Skill level: Medium to advanced
A project plan is a tool needed to complete a project successfully. The plan is documented and serves as a road map to accomplish the project’s objectives. It is a living document that is updated and revised as required throughout the project at strategic milestone dates or significant events.
Project plans will vary based on priority, urgency, resources invested, complexity, risk, and sensitivity of the project.
The plan will identify the following dimensions:
- The tasks that need to be completed, including the organization and structure of the work
- Who will execute the tasks
- The time to complete the task (start, duration, end), often displayed in a Gantt chart
- Interdependencies between tasks
- Monitoring and control activities
- Risk mitigation and contingency planning activities
- Resources (people, money, vendors, computer systems, etc.)
- A mechanism to ensure approval to start, continue, modify, and end the project
- Documentation of goals, including deliverables (outcomes) and the completion time frame
- Mechanism to communicate and illustrate progress
- Documents the completion of the project
- May be used in the future as a guide for similar projects
How to Use
- Step 1. Develop a brief description of the project and include goals, budget, and time frame. Also identify key participants and stakeholders. Appoint a project manager (the individual who will manage the project).
- Step 2. Divide the project into logical categories that can be assigned by department or skill set. This process is known as developing the work breakdown structure (WBS).
Step 3. Develop a project schedule based on the WBS and include key indicators of completion or milestones, interdependencies among tasks, resources assigned to complete each task, and time to ensure stakeholder satisfaction with each milestone accomplished. The project schedule is typically illustrated as a Gantt chart.
- * Note: A Gantt chart is a portion of a project plan, but it is not the project plan.
- Step 4. Communicate the project schedule, budget, and deliverables, and receive approval from the key stakeholders. Modify and adjust the plan as required in advance of execution.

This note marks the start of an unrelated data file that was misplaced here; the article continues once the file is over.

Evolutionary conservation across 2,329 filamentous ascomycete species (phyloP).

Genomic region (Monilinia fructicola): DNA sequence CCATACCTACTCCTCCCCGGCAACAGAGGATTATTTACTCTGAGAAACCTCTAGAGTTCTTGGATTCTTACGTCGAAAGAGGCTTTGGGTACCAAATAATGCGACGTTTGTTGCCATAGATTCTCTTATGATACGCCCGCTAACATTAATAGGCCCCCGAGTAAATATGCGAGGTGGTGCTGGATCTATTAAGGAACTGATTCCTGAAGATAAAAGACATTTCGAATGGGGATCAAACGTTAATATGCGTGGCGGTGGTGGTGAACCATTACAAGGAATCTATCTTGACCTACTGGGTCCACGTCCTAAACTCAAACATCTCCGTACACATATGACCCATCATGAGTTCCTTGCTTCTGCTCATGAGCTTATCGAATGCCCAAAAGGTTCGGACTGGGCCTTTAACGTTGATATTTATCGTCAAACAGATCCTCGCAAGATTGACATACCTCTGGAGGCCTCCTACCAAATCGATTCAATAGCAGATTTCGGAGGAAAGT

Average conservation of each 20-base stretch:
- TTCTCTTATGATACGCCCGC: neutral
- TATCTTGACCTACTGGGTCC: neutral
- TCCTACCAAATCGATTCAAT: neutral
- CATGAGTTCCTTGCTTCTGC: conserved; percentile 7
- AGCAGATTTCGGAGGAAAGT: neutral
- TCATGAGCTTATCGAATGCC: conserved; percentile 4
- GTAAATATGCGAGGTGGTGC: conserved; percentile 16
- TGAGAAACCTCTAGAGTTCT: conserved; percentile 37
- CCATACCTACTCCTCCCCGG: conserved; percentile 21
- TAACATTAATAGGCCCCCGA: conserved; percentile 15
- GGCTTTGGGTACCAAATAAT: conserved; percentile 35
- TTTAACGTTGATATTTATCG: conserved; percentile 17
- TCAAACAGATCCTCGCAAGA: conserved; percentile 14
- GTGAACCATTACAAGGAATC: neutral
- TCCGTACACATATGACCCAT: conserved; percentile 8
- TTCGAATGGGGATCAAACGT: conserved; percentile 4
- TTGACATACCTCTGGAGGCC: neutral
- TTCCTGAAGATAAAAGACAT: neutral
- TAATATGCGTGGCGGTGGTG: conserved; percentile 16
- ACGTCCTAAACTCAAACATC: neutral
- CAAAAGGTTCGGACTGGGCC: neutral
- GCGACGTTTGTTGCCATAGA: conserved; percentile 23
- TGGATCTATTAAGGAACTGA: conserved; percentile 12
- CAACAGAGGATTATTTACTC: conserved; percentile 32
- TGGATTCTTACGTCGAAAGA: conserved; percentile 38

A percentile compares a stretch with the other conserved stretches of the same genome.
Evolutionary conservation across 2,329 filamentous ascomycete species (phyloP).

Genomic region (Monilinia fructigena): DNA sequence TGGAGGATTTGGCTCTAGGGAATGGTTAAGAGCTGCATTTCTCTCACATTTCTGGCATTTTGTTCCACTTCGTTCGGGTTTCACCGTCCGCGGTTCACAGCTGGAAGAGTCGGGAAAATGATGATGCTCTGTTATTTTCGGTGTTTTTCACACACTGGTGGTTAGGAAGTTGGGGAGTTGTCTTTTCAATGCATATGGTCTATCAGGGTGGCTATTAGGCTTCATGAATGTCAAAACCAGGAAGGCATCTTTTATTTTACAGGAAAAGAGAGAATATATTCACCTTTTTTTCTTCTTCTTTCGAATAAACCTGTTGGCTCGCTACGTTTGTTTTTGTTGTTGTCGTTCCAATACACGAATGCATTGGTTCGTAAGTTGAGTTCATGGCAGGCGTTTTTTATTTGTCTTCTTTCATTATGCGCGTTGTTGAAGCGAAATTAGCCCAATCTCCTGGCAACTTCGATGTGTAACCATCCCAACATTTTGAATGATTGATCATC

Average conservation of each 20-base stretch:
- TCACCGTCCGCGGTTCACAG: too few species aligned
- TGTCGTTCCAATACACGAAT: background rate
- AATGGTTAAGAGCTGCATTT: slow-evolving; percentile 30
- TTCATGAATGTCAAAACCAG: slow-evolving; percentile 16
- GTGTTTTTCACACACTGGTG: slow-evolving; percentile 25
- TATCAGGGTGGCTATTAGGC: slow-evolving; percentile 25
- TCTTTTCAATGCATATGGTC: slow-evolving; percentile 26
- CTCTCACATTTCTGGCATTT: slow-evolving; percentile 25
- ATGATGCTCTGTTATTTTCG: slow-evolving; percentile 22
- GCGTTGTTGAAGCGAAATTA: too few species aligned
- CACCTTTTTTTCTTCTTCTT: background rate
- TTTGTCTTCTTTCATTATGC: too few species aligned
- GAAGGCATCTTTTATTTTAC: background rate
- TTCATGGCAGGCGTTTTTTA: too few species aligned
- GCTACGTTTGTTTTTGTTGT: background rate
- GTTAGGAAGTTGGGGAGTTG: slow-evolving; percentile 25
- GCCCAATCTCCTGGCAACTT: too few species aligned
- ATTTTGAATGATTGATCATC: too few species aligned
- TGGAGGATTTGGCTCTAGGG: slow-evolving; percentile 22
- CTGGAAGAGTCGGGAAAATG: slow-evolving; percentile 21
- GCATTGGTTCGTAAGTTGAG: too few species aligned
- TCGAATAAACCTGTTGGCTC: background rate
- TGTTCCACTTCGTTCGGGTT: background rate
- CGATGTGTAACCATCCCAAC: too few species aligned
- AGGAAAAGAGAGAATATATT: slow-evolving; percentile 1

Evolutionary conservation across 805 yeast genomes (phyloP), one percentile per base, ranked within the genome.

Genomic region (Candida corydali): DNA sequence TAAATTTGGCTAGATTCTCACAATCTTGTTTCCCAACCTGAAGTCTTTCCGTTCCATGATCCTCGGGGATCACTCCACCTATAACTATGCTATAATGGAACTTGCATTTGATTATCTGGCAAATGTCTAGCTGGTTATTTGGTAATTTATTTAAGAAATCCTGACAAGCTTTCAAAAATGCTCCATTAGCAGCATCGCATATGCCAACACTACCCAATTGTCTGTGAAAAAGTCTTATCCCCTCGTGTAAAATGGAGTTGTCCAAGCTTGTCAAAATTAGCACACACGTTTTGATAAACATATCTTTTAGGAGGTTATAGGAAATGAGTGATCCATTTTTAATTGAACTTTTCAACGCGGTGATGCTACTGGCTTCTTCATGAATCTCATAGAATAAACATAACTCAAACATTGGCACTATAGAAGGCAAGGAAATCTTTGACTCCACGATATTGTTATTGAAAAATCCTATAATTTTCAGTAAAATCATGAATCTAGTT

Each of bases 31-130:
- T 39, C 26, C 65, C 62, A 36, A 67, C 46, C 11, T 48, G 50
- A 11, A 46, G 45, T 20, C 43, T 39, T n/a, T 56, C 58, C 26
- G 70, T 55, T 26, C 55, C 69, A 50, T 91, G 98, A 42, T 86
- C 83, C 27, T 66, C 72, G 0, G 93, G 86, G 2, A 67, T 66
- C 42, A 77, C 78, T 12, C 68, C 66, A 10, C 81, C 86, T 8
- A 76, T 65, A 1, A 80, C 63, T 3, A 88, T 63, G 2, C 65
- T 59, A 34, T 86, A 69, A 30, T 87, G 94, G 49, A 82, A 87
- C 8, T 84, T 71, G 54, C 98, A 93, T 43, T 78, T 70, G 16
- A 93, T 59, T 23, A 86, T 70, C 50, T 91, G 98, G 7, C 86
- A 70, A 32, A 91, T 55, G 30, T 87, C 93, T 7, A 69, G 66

- Step 5. When the project is executed, finalize the project plan and save it for use by another team for a similar project.
Project: A temporary undertaking with definable goals and objectives that is expected to require more effort to execute than to plan and document. Projects have beginning and finishing times, budgets, and performance or delivery targets.
Elizabeth is a manager of operations at an insurance company. In a meeting, she learned of the desire to enhance the billing system to include a field for customer e-mail addresses to resolve billing questions electronically. Realizing that adding the e-mail address field in the system would take a great deal of time, effort, and energy, she believed a project plan needed to be developed.
The plan would include:
- Identifying key stakeholders in all areas of the company that may be impacted by such a change
- Planning with the information technology department
- Working with the training department to ensure training and related materials are updated
- Coordinating with the compliance, legal, privacy, and audit departments
- Updating existing procedures and work instructions, and developing new ones
Elizabeth quickly recognized this qualified as a project and took on the role of project manager. She used the project planning template as her guide. She also found a completed project plan used to add a similar field to the billing system two years ago.
After successfully implementing the project, Elizabeth ensured the plan was finalized and stored for future use.
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